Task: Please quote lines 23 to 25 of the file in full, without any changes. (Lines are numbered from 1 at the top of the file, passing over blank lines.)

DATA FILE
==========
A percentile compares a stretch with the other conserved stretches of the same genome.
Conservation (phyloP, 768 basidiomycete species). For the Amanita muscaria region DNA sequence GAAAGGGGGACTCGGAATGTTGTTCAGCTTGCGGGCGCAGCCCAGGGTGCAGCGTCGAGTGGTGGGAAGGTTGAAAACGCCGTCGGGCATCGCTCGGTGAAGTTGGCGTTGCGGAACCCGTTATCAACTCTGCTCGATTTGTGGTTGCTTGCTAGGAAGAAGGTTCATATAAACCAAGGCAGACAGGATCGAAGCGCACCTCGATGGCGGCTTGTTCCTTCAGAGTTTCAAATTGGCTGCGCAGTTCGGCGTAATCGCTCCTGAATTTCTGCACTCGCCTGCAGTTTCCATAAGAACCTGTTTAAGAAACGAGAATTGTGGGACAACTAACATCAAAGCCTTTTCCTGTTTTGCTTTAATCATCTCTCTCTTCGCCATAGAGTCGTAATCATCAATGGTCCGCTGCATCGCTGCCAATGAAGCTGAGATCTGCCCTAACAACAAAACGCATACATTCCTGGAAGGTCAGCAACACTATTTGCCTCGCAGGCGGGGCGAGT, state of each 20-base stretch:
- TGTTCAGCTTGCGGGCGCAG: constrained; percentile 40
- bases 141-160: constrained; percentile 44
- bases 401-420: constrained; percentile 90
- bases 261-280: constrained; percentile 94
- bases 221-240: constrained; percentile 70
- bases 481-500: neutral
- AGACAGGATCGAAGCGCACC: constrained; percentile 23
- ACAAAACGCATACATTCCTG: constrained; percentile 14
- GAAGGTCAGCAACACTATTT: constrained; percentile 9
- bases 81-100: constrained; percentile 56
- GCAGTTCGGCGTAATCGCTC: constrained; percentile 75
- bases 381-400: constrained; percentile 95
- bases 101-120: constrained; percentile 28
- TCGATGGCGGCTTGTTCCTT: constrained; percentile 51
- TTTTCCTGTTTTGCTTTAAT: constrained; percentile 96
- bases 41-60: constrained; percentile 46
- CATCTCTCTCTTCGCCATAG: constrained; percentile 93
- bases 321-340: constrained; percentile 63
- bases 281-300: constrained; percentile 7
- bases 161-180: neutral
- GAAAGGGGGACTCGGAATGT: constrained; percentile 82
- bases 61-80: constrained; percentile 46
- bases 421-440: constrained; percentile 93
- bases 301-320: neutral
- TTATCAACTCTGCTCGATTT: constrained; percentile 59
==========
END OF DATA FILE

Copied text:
- GAAAGGGGGACTCGGAATGT: constrained; percentile 82
- bases 61-80: constrained; percentile 46
- bases 421-440: constrained; percentile 93